Securing Safety - Spaceflight Standards for the Mass Market

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G. Goh (2009), JBIS, 62, 252-260

Refcode: 2009.62.252
Keywords: Commercial spaceflight, safety standards, standard of care, liability, flightworthiness, international space law, air law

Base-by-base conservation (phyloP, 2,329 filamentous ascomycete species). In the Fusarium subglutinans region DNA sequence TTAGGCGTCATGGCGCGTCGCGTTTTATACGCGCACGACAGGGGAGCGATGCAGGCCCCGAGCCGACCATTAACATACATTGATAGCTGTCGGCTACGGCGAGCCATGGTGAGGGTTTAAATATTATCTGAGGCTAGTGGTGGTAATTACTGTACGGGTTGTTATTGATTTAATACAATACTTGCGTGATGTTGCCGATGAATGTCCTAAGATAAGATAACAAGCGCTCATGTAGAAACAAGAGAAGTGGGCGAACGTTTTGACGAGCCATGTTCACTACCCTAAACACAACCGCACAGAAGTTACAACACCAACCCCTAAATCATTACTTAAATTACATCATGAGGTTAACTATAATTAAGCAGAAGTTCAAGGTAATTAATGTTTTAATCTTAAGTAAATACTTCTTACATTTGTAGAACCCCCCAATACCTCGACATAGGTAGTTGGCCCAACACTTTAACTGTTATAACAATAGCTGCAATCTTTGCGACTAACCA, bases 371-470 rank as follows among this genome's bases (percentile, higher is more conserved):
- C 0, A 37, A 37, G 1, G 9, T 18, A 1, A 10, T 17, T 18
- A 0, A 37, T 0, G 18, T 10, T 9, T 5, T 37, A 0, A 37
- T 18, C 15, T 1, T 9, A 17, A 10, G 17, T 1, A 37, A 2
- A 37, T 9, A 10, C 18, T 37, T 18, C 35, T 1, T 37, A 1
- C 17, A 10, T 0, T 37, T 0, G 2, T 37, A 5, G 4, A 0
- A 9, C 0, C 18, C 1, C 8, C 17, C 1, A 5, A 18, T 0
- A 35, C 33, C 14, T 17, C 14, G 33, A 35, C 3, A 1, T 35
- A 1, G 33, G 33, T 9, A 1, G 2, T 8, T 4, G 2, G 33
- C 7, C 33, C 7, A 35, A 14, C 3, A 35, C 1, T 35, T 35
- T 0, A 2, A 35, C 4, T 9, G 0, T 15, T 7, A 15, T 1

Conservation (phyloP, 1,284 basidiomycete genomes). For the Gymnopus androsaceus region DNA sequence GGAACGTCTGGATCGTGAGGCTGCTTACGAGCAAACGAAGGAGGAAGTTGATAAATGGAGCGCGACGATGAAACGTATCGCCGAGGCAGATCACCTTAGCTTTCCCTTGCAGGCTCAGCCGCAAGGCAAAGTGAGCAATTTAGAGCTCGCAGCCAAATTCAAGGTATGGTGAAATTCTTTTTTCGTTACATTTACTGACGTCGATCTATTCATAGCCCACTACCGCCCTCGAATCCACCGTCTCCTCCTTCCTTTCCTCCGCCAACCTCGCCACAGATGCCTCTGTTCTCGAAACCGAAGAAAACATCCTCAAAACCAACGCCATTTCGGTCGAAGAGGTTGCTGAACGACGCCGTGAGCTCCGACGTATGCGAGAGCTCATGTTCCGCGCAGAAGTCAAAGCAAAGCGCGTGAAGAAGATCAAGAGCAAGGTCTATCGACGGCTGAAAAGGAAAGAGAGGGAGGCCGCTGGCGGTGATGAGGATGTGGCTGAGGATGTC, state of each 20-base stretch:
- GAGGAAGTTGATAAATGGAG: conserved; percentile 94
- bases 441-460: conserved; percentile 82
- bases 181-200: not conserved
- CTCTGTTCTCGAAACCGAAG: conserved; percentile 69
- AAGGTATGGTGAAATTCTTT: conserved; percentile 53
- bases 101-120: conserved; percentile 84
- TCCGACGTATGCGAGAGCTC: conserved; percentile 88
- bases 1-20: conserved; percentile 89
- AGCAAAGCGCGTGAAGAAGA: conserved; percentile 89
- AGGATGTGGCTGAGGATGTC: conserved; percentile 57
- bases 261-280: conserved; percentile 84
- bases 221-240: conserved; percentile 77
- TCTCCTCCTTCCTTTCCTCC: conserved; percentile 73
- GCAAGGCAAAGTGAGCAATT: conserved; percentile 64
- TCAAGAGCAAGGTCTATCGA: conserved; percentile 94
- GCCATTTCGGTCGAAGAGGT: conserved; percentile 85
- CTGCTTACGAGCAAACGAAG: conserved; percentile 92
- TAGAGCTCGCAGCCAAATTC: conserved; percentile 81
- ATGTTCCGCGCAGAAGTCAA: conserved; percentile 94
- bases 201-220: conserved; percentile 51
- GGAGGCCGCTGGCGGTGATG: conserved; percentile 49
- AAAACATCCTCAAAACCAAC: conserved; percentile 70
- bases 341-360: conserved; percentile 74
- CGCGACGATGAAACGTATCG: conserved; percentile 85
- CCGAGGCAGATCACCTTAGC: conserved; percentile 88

The projected total revenue of the space tourism industry is expected to exceed USD $1 billion by 2021. The vast economic potential of space tourism has fuelled ambitious plans for commercial orbital and suborbital flights, in addition to longer- duration spaceflights on board the International Space Station (ISS) and other planned orbiting habitats. International and national legal frameworks are challenged to provide regulations to ensure minimum standards of spaceflight safety for a high risk activity that aims to enter the mainstream tourism market. Thrown into the mix are various considerations of the number of spaceflight participants per flight, the economic viability of stringent safety standards, the plethora of possible flight vehicles and the compensation mechanism in case of violations of safety regulations. This paper surveys the legal challenges in the regulation of safety in commercial manned spaceflight, including issues of jurisdiction, authorization, licensing and liability. Drawing on analogous developments in other fields of law related to international carriage, a safety regulation framework with minimum international standards is proposed. This proposed framework considers both accident avoidance and emergency response in light of international legal, policy and economic perspectives.

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